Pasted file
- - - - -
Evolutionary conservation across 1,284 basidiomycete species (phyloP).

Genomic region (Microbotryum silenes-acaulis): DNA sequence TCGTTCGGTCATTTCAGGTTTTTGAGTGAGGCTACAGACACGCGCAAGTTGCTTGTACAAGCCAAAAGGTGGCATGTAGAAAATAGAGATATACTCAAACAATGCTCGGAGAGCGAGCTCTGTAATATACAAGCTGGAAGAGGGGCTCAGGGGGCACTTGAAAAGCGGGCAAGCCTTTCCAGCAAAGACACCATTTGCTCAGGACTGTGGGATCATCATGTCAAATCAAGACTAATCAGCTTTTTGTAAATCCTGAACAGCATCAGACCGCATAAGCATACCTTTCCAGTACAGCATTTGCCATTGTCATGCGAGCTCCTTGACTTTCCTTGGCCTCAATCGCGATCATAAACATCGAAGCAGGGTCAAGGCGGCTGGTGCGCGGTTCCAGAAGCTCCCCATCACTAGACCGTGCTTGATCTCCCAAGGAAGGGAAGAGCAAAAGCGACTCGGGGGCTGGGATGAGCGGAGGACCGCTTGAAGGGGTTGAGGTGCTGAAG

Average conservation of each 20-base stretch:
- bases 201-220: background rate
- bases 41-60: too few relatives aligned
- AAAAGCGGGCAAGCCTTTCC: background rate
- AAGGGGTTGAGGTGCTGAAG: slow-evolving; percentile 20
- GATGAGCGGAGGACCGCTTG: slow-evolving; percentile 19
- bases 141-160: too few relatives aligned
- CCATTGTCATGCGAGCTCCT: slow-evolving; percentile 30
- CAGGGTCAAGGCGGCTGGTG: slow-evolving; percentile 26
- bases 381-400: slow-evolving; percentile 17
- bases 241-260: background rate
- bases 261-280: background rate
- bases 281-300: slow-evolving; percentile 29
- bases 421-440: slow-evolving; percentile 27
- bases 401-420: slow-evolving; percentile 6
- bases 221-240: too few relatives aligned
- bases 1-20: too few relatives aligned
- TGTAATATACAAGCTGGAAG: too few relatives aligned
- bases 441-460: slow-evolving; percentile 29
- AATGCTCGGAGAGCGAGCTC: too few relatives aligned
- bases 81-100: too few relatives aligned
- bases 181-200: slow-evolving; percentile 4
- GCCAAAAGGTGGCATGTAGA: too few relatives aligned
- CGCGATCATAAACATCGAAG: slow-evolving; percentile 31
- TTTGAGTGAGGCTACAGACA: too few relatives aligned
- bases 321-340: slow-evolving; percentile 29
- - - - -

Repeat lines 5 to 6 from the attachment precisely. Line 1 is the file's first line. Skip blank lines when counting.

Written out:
- bases 41-60: too few relatives aligned
- AAAAGCGGGCAAGCCTTTCC: background rate